Challah, how are ya?

We make Challah every Friday, not because we’re practicing Jews (though Zena and Daniel are Jewish) but because we like the idea of a weekly ritual where we come together and eat a nice meal and drink some wine. The kids love saying the Shabbat prayer and taking turns lighting the candles. We always make two loaves of Challah, one of which is devoured at supper and the other of which becomes french toast on Sunday.

Traditionally, the double loaf commemorates the “manna” that fell from the heavens when the Israelites wandered in the desert for forty years after the Exodus from Egypt. The manna is said to have been found on the ground every morning, about the size of hoarfrost and tasting of honey.

This recipe is adapted from a Joy of Cooking recipe.

In the morning:

Mix together in a large bowl:

1 cup lukewarm water
4.5 tsps fast acting yeast
2.5 tsp salt
6 tbsp sugar
6 tbsp. olive oil
4 whole farm-fresh eggs
3 egg yolks (save the whites in a small bowl)
1 cup all purpose flour
Add: 4-5 more cups of flour, up to half of which you can sub. whole wheat, spelt, or whatever your fancy.

Knead until you start to get a bit sore (6-9 minutes) Put dough into a lightly oiled bowl, turn to coat it and cover with wrap or a plastic bag. Place by the woodstove (but not too close!) or somewhere else warm for a couple hours or until doubled in size.

Punch down and let rise again, a bit longer, depending on how much time you have. Then punch down again, divide into 8 (or 6 for 3-strand loaves) equal balls, and stretch the balls into ropes. This is easier if you let them sit a few minutes before stretching.  Braid the strands together, pinching the ends together and tucking them under prettily. Then place the loaves (not too close together!) on a cookie sheet sprinkled with cornmeal. Brush them with the reserved egg white, cover loosely and let sit again until nicely risen.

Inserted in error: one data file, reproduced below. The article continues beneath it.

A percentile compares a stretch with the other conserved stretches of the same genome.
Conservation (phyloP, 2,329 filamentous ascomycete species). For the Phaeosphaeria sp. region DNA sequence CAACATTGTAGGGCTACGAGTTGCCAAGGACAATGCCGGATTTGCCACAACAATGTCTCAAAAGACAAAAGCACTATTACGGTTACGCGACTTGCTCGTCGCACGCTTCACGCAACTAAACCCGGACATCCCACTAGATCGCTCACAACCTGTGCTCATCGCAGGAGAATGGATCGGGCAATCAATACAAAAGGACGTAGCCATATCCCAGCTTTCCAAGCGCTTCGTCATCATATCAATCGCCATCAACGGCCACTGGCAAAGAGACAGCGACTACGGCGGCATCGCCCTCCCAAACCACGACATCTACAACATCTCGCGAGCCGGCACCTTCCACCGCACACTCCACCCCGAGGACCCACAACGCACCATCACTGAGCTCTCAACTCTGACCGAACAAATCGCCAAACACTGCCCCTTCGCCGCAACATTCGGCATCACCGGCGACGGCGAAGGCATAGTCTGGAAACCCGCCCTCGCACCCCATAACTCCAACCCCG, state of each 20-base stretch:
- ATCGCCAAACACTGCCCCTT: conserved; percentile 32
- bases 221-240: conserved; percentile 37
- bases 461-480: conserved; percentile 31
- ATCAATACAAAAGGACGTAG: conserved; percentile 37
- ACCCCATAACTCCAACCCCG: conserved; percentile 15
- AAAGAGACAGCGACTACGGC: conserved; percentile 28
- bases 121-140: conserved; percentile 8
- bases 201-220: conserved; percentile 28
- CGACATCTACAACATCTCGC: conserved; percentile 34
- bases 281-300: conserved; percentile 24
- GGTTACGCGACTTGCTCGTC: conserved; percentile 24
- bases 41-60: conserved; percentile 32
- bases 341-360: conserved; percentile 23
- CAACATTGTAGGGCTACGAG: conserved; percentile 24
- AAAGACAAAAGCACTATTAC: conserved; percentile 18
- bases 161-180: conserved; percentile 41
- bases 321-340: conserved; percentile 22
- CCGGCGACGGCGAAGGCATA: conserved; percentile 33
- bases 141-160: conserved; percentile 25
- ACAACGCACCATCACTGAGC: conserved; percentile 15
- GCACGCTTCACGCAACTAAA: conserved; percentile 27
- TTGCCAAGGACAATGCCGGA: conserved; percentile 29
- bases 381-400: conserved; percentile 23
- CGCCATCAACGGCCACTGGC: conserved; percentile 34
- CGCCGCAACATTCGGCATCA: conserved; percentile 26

Meanwhile, preheat oven to 350 F.

Sprinkle your loaves with:

a couple tsps of sesame seeds, nigella or poppy seeds

Bake for about half hour until golden. The loaf should have a nice hollow thunk when you tap the bottom. Remove to a rack to cool and eat fresh with butter. Yum! And don’t forget to wait a day or two and have french toast with the left overs- double yum!

Shabbat Shalom!


Challah, how are ya? — 1 Comment

  1. I love your blog Gen and I really enjoyed Challah and wanted to ask you for the recipe anyway.. and suprise suprise here it is :) great. So I’ll try to make Challah soon! How are you guys doing?? Would be great if you’ll give me your email address so that we can stay in touch.
    Greetings from Germany to everybody, Dinah

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